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Netzorg Family papers: late 1880s-2012 (Majority of material found within 1938-1998)
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Morton I. Netzorg and Katherine S. Netzorg were both born in 1884. Morton was a Michigan native and a University of Michigan graduate (Literature, 1910). They came to the Philippines in 1911 to teach in the Philippine public schools as part of the Tomasites teacher corps. They had three children: Morton Jacob (born in 1912), called by most "Jock", David Leon, and Leah. Morton and Katherine soon became prominent and active members of the Manila Jewish community, public figures, and business owners. In the 1930s Morton I. worked on bringing European Jewish refugees to the Philippines as the Jewish Refugee Committee secretary. After the Japanese forces occupied Manila on January 2, 1942 Morton I. and Katherine were imprisoned in the Santo Tomas internment camp. They were liberated by the American forces in early February 1945. In April 1945 Morton became Regional Director of the Manila branch of the National Jewish Welfare Board and worked to organize community services and activities, and services for Jewish military personnel in the Philippines. In spring 1946 Morton I. Netzorg returned to the United States and died very suddenly shortly after his arrival. Katherine, who also returned, died in 1949. David L. Netzorg died of malaria in Japanese POW camp in 1942. Leah (married name Stine) resided in the United States.

Morton J. Netzorg arrived in the United States before the start of the War. There he met Hannelore "Floh" Fuld (born in 1923), a Jewish emigrant from Berlin, Germany. Hannelore subsequently changed her name to Petra and was known as Petra or Pete for the rest of her life. Morton J. and Petra were married in 1941 and had two children, Susan and David.

In the 1950s the Netzorgs settled in Detroit, Michigan and opened the Cellar Book Shop specializing in material published in and about the Southeast Asia region and the Philippines and the Pacific Islands in particular, as well as East and South Asia, and Africa. Their business became the essential source of material dedicated to these regions in North America. Morton acquired warehouses of books, maps and other Filipiniana material, and shipped them to Detroit. He built the largest collection of Philippine children's book and textbooks. Morton himself became one of the most important bibliographers of the Philippines. He published extensively in Kinaadman (Wisdom), journal published in the Philippines, and other scholarly journals, and authored a number of important Filipiniana bibliographies and bibliographical essays, notably about children's literature and about the World War II period in the Philippines, as well as memoirs.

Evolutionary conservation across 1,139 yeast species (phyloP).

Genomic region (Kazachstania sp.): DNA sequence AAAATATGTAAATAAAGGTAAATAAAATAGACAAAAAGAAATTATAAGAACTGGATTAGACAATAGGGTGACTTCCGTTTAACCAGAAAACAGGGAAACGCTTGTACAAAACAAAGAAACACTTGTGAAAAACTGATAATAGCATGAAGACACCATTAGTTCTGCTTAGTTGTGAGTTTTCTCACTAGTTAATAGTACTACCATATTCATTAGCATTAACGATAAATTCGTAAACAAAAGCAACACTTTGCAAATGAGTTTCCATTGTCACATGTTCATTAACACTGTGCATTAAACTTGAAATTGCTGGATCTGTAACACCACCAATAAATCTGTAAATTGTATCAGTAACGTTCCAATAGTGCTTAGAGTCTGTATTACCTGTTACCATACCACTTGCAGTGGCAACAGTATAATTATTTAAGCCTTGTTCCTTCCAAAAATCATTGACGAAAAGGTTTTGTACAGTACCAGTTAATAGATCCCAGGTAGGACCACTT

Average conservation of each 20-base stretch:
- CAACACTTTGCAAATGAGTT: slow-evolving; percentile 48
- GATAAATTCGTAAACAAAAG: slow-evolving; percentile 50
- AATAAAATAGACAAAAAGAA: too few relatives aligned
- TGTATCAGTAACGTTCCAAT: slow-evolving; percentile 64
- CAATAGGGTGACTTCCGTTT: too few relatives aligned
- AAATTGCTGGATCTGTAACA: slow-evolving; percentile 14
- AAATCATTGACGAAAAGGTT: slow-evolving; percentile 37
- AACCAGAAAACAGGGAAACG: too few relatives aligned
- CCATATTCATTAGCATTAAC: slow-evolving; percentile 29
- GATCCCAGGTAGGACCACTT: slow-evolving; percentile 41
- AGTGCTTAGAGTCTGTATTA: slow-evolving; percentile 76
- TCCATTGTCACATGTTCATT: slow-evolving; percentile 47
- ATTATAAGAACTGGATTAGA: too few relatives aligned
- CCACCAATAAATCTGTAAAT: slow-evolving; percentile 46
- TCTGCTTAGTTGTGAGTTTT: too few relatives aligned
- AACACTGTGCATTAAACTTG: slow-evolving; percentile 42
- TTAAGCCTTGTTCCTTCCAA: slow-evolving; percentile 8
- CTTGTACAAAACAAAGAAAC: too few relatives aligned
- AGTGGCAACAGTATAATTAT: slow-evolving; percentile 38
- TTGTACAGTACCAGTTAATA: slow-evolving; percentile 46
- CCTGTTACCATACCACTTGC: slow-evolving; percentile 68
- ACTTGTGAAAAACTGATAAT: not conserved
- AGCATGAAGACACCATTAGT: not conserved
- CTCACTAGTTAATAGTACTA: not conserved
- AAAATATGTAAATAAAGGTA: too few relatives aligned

Morton J. Netzorg died in 1995. Petra Fuld Netzorg continued running the Cellar Book Shop for a few years until her retirement. She died in 2008.

Petra's mother Charlotte "Lotte" Fuld and her younger sister Barbara "Bracha" (born in 1926) left Germany for England in 1938, then settled in the British Mandate Palestine in 1939. Petra's father Lothar Fuld stayed in Nazi Germany. He committed suicide after the pogroms of November 1938. As a teenager Bracha joined the Jewish Resistance movement against the British authorities in Palestine. She was killed in action during operation "Wingate Night" (March 27, 1946), when the Resistance units attempting to help illegal immigrants on the S.S. Wingate to land in Tel Aviv were attacked by British forces.

Lotte Fuld together with Petra and Morton established Bracha and Lotte Fuld Memorial Collection at the Jewish National and University Library in the late 1950s. Lotte resided in Israel then moved to California. Lotte Fuld died in 1968.